Byrne: Paula, let’s have you assume a role as well now. Let’s say you’re the director of admissions. So how do you increase diversity of the student population at Harvard Business School?
Paula Fontana: So one thing I would say is to partner with diverse organizations to help us get there. So whether that be the National Black MBA Association, the Consortium or MLT (Management Leadership For Tomorrow) where there are diverse candidates that we can pull from within the pipeline. So that’s absolutely one, and then also a big networking resource of course is my alumni. We need to make sure that we are connecting with our alums, letting them know about the diverse initiatives, encouraging and even incentivizing them to encourage their diverse people within their networks to apply and to be successful.
Byrne: And Stella, we’re going to continue this role playing here. We’re going to make you the head of career management. How do you help to get get African-Americans into important roles in the companies that come to recruit on the campus?
Stella Ashaolu: I feel like that was a softball for me. Honestly, the career centers can’t do it alone, but they have a responsibility to not only prepare these candidates for what they really will be experiencing out there, and two, it’s to partner with the organizations or the companies that make a commitment to diversity. What I mean by that is telling organizations that want to come on campus, ‘If you want to recruit on campus at Harvard, then we want to make sure that you have a diverse slate of candidates that you’re recruiting and bringing into your organization.’ And I would be demanding that, because trust me, they’re going to want to make sure they can recruit at Harvard.
So it’s putting your money where your mouth is, and holding those other organizations responsible. Companies are looking for a way to feel comfortable about the candidates they bring into their organization, that those candidates will perform well, and that those candidates will lead and contribute in their organizations. Giving those candidates opportunities to showcase that to these companies, to ultimately reduce that barrier or that bias, and ultimately allow them to bring more candidates into their organizations, is something that I think is really critical and is exactly why WeSolv takes the approach that we do when it comes to connecting companies with diverse candidates.
Byrne: Those are all solid ideas to move the ball forward but let me step back and ask why haven’t we as a society made more progress? What are some of the hurdles that are holding us back?
Lawry: I think we have not made the advancements we should have, and I say it in my book and it might even be controversial, but too often in the past we focused on the socio and economic issues confronting the black community, and we did not focus on the economic issues. We did not deal with the reality of dealing in the world’s largest free-enterprise system in the world, and I think we were all at fault for that. I was part of it, and other people were part of it. All the statistics about COVID in terms of the disproportionate number of black people who were sickened and killed show it was an economic issue.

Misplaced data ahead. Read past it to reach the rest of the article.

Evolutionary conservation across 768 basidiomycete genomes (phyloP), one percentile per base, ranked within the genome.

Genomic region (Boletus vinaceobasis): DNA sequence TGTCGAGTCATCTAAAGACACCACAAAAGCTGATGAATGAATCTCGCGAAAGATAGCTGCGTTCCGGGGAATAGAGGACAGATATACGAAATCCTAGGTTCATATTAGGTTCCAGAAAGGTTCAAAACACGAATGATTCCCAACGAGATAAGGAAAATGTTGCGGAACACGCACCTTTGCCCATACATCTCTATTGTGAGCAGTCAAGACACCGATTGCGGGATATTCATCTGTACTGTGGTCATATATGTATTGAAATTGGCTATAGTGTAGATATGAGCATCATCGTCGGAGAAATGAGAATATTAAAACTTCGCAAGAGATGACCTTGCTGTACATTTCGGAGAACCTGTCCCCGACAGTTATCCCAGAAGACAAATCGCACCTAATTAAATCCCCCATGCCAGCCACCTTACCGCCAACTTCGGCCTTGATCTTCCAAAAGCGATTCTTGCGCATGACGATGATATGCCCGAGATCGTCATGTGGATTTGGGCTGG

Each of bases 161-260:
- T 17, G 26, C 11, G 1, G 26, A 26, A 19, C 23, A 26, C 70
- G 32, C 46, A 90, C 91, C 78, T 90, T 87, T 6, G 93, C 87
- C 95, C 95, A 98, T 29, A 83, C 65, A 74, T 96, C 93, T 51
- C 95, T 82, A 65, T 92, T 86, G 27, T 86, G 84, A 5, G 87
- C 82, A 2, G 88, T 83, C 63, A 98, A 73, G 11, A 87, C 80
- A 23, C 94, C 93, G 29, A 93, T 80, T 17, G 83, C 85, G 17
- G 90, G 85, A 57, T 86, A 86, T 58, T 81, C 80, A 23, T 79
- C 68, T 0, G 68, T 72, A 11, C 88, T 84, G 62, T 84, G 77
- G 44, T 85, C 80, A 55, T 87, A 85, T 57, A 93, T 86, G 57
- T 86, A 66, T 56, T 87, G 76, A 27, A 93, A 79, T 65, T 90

Over 40 years of the civil rights movement, we opened the doors for a lot of different protected groups. We did not take advantage of it economically. So when you think about the west side of Chicago, the south side of Chicago, there’s no economic activity. There are no major jobs. There are two roads to change, and education is obviously one, I think the other is economic investment and growing businesses of size that can employ, inspire, and serve as a model for young black people. We have not done that well, and we lost a great opportunity over a 50-year period.
So many of the problems that beset the black community, are symptomatic. We don’t control business, we do not control commerce, and so what you have is a frustration. It’s occurring because economic development’s never occurred. So I think we have to go forward, and once we have capital, we will have power, and once we have power, we can affect change. Without capital, without power, it’s going to be the same thing 20, 30, 40 years from now. I won’t be around, but that’s the truth.
Byrne: Paula, why hasn’t higher education delivered as well as it could have? Why hasn’t it been a more effective tool in social mobility for African-Americans?
Fontana: Great question, and I want to touch on, a big word that James just used, and that is mobility as well as having someone who looks like you. So if there is not someone who you can look to who looks like you who is teaching you, who is a professor in the system, who can help to be a mentor to you as you go throughout the program, letting you know the dos and don’ts, and oh by the way, pulling you into their network, because of course it is through networking that you’re able to get to a higher level. Without those types of things, the buddy system, if you will, then there will always be a failure in the system.
Higher education needs to first look in the mirror. So what do your professors look like? What do your higher-level administrators look like? Do they look like the community in which you are trying to serve? And if they don’t, then perhaps the change needs to start with you, because that is really the perfect system, and the environment where change in culture and differences and equality should be embraced. It is unfortunate that it has not quite yet started there.